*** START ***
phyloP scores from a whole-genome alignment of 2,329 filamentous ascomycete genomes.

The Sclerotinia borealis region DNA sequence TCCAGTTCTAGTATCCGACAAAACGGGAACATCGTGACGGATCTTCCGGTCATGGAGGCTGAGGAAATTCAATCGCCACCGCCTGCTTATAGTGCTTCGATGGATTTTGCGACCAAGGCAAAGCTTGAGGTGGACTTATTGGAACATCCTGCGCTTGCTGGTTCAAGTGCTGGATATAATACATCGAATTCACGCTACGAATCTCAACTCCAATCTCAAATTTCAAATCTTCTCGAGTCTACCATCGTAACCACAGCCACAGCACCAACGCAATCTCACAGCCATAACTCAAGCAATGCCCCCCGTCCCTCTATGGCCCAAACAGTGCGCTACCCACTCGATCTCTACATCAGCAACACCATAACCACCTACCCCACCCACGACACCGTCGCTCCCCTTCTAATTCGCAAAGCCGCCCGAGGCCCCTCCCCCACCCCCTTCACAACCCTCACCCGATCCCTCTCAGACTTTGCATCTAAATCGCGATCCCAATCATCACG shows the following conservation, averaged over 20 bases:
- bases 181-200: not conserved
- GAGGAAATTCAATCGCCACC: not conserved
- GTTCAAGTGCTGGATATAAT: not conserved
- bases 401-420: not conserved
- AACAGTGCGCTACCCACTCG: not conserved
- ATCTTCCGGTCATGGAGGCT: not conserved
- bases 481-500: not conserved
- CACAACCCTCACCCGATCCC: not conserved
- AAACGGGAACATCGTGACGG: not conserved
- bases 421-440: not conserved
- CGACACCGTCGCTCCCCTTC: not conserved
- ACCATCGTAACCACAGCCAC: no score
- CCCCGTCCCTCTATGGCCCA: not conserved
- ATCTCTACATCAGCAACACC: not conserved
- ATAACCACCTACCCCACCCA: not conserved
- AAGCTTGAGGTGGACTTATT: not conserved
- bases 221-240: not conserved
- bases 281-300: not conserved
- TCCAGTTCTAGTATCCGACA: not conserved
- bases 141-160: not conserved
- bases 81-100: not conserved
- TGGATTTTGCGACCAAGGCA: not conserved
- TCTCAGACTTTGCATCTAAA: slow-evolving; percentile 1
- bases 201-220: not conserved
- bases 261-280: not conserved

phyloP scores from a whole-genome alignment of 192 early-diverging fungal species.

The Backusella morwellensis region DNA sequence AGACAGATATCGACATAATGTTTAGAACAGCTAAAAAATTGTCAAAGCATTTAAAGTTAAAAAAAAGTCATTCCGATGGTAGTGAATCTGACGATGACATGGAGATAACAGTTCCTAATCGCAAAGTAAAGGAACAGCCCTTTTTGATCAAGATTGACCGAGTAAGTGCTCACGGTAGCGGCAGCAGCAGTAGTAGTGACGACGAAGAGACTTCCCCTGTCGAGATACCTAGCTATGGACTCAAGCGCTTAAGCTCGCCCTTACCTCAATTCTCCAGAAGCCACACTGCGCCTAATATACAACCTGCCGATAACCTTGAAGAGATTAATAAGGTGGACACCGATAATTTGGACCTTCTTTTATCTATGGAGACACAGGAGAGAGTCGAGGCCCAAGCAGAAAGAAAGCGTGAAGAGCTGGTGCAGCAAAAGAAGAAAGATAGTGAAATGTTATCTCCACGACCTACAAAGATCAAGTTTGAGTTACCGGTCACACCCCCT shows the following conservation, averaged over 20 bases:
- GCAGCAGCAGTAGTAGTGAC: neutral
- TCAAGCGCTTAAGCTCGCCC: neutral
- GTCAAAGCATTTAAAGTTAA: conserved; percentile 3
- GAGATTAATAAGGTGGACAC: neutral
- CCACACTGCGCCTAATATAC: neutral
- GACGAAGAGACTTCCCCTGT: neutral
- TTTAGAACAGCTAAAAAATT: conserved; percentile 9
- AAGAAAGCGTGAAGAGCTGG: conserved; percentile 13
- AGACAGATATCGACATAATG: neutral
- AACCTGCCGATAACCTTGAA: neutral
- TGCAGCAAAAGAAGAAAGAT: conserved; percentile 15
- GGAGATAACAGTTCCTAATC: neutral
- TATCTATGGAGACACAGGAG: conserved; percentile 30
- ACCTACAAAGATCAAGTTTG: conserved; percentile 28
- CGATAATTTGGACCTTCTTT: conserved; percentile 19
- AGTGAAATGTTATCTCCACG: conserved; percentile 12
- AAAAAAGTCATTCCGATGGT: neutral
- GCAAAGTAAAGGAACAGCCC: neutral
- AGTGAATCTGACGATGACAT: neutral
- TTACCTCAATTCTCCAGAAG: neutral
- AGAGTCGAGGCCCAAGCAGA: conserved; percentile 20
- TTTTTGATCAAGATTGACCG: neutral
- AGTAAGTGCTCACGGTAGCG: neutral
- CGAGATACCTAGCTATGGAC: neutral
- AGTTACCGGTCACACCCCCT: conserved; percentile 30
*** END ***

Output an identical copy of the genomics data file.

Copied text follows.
phyloP scores from a whole-genome alignment of 2,329 filamentous ascomycete genomes.

The Sclerotinia borealis region DNA sequence TCCAGTTCTAGTATCCGACAAAACGGGAACATCGTGACGGATCTTCCGGTCATGGAGGCTGAGGAAATTCAATCGCCACCGCCTGCTTATAGTGCTTCGATGGATTTTGCGACCAAGGCAAAGCTTGAGGTGGACTTATTGGAACATCCTGCGCTTGCTGGTTCAAGTGCTGGATATAATACATCGAATTCACGCTACGAATCTCAACTCCAATCTCAAATTTCAAATCTTCTCGAGTCTACCATCGTAACCACAGCCACAGCACCAACGCAATCTCACAGCCATAACTCAAGCAATGCCCCCCGTCCCTCTATGGCCCAAACAGTGCGCTACCCACTCGATCTCTACATCAGCAACACCATAACCACCTACCCCACCCACGACACCGTCGCTCCCCTTCTAATTCGCAAAGCCGCCCGAGGCCCCTCCCCCACCCCCTTCACAACCCTCACCCGATCCCTCTCAGACTTTGCATCTAAATCGCGATCCCAATCATCACG shows the following conservation, averaged over 20 bases:
- bases 181-200: not conserved
- GAGGAAATTCAATCGCCACC: not conserved
- GTTCAAGTGCTGGATATAAT: not conserved
- bases 401-420: not conserved
- AACAGTGCGCTACCCACTCG: not conserved
- ATCTTCCGGTCATGGAGGCT: not conserved
- bases 481-500: not conserved
- CACAACCCTCACCCGATCCC: not conserved
- AAACGGGAACATCGTGACGG: not conserved
- bases 421-440: not conserved
- CGACACCGTCGCTCCCCTTC: not conserved
- ACCATCGTAACCACAGCCAC: no score
- CCCCGTCCCTCTATGGCCCA: not conserved
- ATCTCTACATCAGCAACACC: not conserved
- ATAACCACCTACCCCACCCA: not conserved
- AAGCTTGAGGTGGACTTATT: not conserved
- bases 221-240: not conserved
- bases 281-300: not conserved
- TCCAGTTCTAGTATCCGACA: not conserved
- bases 141-160: not conserved
- bases 81-100: not conserved
- TGGATTTTGCGACCAAGGCA: not conserved
- TCTCAGACTTTGCATCTAAA: slow-evolving; percentile 1
- bases 201-220: not conserved
- bases 261-280: not conserved

phyloP scores from a whole-genome alignment of 192 early-diverging fungal species.

The Backusella morwellensis region DNA sequence AGACAGATATCGACATAATGTTTAGAACAGCTAAAAAATTGTCAAAGCATTTAAAGTTAAAAAAAAGTCATTCCGATGGTAGTGAATCTGACGATGACATGGAGATAACAGTTCCTAATCGCAAAGTAAAGGAACAGCCCTTTTTGATCAAGATTGACCGAGTAAGTGCTCACGGTAGCGGCAGCAGCAGTAGTAGTGACGACGAAGAGACTTCCCCTGTCGAGATACCTAGCTATGGACTCAAGCGCTTAAGCTCGCCCTTACCTCAATTCTCCAGAAGCCACACTGCGCCTAATATACAACCTGCCGATAACCTTGAAGAGATTAATAAGGTGGACACCGATAATTTGGACCTTCTTTTATCTATGGAGACACAGGAGAGAGTCGAGGCCCAAGCAGAAAGAAAGCGTGAAGAGCTGGTGCAGCAAAAGAAGAAAGATAGTGAAATGTTATCTCCACGACCTACAAAGATCAAGTTTGAGTTACCGGTCACACCCCCT shows the following conservation, averaged over 20 bases:
- GCAGCAGCAGTAGTAGTGAC: neutral
- TCAAGCGCTTAAGCTCGCCC: neutral
- GTCAAAGCATTTAAAGTTAA: conserved; percentile 3
- GAGATTAATAAGGTGGACAC: neutral
- CCACACTGCGCCTAATATAC: neutral
- GACGAAGAGACTTCCCCTGT: neutral
- TTTAGAACAGCTAAAAAATT: conserved; percentile 9
- AAGAAAGCGTGAAGAGCTGG: conserved; percentile 13
- AGACAGATATCGACATAATG: neutral
- AACCTGCCGATAACCTTGAA: neutral
- TGCAGCAAAAGAAGAAAGAT: conserved; percentile 15
- GGAGATAACAGTTCCTAATC: neutral
- TATCTATGGAGACACAGGAG: conserved; percentile 30
- ACCTACAAAGATCAAGTTTG: conserved; percentile 28
- CGATAATTTGGACCTTCTTT: conserved; percentile 19
- AGTGAAATGTTATCTCCACG: conserved; percentile 12
- AAAAAAGTCATTCCGATGGT: neutral
- GCAAAGTAAAGGAACAGCCC: neutral
- AGTGAATCTGACGATGACAT: neutral
- TTACCTCAATTCTCCAGAAG: neutral
- AGAGTCGAGGCCCAAGCAGA: conserved; percentile 20
- TTTTTGATCAAGATTGACCG: neutral
- AGTAAGTGCTCACGGTAGCG: neutral
- CGAGATACCTAGCTATGGAC: neutral
- AGTTACCGGTCACACCCCCT: conserved; percentile 30